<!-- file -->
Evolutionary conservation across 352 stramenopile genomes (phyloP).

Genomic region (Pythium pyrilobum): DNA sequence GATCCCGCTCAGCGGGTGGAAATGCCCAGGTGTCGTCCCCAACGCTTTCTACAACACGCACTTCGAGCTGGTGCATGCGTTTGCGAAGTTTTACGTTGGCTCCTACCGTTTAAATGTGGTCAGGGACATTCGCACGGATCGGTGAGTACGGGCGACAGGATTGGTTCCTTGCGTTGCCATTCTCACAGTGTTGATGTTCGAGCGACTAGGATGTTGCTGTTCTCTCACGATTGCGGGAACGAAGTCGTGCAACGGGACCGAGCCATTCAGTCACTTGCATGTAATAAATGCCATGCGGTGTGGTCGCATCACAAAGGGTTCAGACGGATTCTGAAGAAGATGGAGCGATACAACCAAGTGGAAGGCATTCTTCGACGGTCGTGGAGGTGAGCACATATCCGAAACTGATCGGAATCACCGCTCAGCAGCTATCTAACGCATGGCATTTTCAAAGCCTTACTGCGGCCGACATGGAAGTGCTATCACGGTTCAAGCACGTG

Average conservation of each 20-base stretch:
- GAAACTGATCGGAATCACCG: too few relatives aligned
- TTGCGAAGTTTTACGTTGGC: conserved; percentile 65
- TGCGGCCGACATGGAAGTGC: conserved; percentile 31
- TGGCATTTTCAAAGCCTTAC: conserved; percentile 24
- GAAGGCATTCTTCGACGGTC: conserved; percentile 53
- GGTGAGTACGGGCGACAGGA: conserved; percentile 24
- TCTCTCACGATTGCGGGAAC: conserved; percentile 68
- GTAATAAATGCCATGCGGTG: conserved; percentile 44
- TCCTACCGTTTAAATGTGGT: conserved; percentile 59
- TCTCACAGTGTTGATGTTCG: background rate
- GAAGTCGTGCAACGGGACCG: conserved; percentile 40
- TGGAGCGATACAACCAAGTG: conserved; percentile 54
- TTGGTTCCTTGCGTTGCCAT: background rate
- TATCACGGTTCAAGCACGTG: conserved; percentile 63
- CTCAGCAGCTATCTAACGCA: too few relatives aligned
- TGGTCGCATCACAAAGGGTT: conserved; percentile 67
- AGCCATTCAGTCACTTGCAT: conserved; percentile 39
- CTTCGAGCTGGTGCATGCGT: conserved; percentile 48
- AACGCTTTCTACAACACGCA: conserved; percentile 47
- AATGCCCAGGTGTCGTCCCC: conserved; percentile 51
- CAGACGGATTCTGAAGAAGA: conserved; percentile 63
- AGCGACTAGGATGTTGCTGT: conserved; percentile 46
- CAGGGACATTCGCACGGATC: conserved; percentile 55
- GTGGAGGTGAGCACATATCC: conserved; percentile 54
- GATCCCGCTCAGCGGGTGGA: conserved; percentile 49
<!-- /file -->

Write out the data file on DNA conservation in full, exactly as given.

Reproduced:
Evolutionary conservation across 352 stramenopile genomes (phyloP).

Genomic region (Pythium pyrilobum): DNA sequence GATCCCGCTCAGCGGGTGGAAATGCCCAGGTGTCGTCCCCAACGCTTTCTACAACACGCACTTCGAGCTGGTGCATGCGTTTGCGAAGTTTTACGTTGGCTCCTACCGTTTAAATGTGGTCAGGGACATTCGCACGGATCGGTGAGTACGGGCGACAGGATTGGTTCCTTGCGTTGCCATTCTCACAGTGTTGATGTTCGAGCGACTAGGATGTTGCTGTTCTCTCACGATTGCGGGAACGAAGTCGTGCAACGGGACCGAGCCATTCAGTCACTTGCATGTAATAAATGCCATGCGGTGTGGTCGCATCACAAAGGGTTCAGACGGATTCTGAAGAAGATGGAGCGATACAACCAAGTGGAAGGCATTCTTCGACGGTCGTGGAGGTGAGCACATATCCGAAACTGATCGGAATCACCGCTCAGCAGCTATCTAACGCATGGCATTTTCAAAGCCTTACTGCGGCCGACATGGAAGTGCTATCACGGTTCAAGCACGTG

Average conservation of each 20-base stretch:
- GAAACTGATCGGAATCACCG: too few relatives aligned
- TTGCGAAGTTTTACGTTGGC: conserved; percentile 65
- TGCGGCCGACATGGAAGTGC: conserved; percentile 31
- TGGCATTTTCAAAGCCTTAC: conserved; percentile 24
- GAAGGCATTCTTCGACGGTC: conserved; percentile 53
- GGTGAGTACGGGCGACAGGA: conserved; percentile 24
- TCTCTCACGATTGCGGGAAC: conserved; percentile 68
- GTAATAAATGCCATGCGGTG: conserved; percentile 44
- TCCTACCGTTTAAATGTGGT: conserved; percentile 59
- TCTCACAGTGTTGATGTTCG: background rate
- GAAGTCGTGCAACGGGACCG: conserved; percentile 40
- TGGAGCGATACAACCAAGTG: conserved; percentile 54
- TTGGTTCCTTGCGTTGCCAT: background rate
- TATCACGGTTCAAGCACGTG: conserved; percentile 63
- CTCAGCAGCTATCTAACGCA: too few relatives aligned
- TGGTCGCATCACAAAGGGTT: conserved; percentile 67
- AGCCATTCAGTCACTTGCAT: conserved; percentile 39
- CTTCGAGCTGGTGCATGCGT: conserved; percentile 48
- AACGCTTTCTACAACACGCA: conserved; percentile 47
- AATGCCCAGGTGTCGTCCCC: conserved; percentile 51
- CAGACGGATTCTGAAGAAGA: conserved; percentile 63
- AGCGACTAGGATGTTGCTGT: conserved; percentile 46
- CAGGGACATTCGCACGGATC: conserved; percentile 55
- GTGGAGGTGAGCACATATCC: conserved; percentile 54
- GATCCCGCTCAGCGGGTGGA: conserved; percentile 49